A Visual Tour
An accessible and engaging guide to the atom, the smallest, most fundamental constituent of matter.
Until now, popular science has relegated the atom to a supporting role in defining the different chemical elements of the periodic table. In this book, Jack Challoner places the atom at center stage. The Atom investigates the quest to identify the smallest, most fundamental constituents of matter—and how that quest helps us to understand what everything is made of and how it all works. Challoner covers a wide range of topics—including the development of scientific thinking about atoms and the basic structure of atoms; how atomic interactions account for the familiar properties of everyday materials; the power of the atomic nucleus; and what the mysterious quantum realm of subatomic particles can tell us about the very nature of reality.
Illustrated in color throughout, The Atom offers clear answers to questions we have all pondered, as well as some we have never even dreamed of. It describes the amazing discoveries scientists have made about the fundamental building blocks of matter—from quarks to nuclear fission to the “God particle”—and explains them accessibly and concisely. The Atom is the engaging and straightforward introduction to the topic that we didn't get in school.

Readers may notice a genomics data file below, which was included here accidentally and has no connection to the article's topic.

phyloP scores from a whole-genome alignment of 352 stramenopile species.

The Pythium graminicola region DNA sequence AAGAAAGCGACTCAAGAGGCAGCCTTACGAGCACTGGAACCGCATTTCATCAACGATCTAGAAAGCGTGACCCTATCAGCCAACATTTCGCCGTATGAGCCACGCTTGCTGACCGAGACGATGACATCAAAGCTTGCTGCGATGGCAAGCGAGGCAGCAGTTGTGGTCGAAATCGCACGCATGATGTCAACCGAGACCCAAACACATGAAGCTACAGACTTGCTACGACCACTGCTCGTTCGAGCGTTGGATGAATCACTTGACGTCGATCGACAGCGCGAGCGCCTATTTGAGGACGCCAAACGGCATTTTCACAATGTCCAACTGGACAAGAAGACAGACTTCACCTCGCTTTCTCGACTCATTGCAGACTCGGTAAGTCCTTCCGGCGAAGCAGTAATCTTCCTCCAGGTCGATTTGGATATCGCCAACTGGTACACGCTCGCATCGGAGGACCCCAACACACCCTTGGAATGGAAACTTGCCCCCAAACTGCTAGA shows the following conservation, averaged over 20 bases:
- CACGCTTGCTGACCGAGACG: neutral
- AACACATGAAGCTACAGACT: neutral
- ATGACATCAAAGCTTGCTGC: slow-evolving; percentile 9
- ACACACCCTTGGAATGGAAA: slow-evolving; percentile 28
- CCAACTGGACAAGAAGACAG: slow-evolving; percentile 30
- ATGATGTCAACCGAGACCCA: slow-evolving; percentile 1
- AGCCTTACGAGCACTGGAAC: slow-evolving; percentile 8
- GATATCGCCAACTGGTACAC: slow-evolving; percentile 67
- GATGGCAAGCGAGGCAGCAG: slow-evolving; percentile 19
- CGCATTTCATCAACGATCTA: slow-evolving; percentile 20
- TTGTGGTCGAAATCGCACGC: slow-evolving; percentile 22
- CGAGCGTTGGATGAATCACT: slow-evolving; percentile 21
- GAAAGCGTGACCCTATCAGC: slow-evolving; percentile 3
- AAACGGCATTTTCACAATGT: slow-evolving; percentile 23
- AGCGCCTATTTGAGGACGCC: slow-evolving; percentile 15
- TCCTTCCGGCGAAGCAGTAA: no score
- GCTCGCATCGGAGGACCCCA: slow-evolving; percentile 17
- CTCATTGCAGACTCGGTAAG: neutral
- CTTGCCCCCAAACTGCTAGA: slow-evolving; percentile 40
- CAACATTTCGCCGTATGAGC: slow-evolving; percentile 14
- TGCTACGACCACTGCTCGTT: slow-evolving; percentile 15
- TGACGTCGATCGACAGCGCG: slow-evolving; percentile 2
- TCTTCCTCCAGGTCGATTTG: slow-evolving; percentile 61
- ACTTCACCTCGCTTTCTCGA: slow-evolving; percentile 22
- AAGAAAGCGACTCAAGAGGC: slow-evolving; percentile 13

Hardcover$33.00 T ISBN: 9780262037365 192 pp. | 8.25 in x 9.5 in 150 figures
For sale only in the US and Canada.
a delightful read for those seeking to learn how chemistry and physics have so rapidly evolved over the last 200 years.
New York Journal of Books
Jack Challoner's book on the venerable atom is a visually appealing introduction to the building block of the world around us. If you wanted a quick survey of the atomic realm, this book is a good place to start.
Senior Scientist, Fermilab; author of The Large Hadron Collider: The Extraordinary Story of the Higgs Boson and Other Stuff That Will Blow Your Mind
An informative and beautifully illustrated journey into the world of the atom. Concise and digestible, Challoner puts meat on the bones of the atomic model from school science lessons.
chemistry educator, founder of the chemistry blog Compound Interest, and author of Why Does Asparagus Make Your Pee Smell?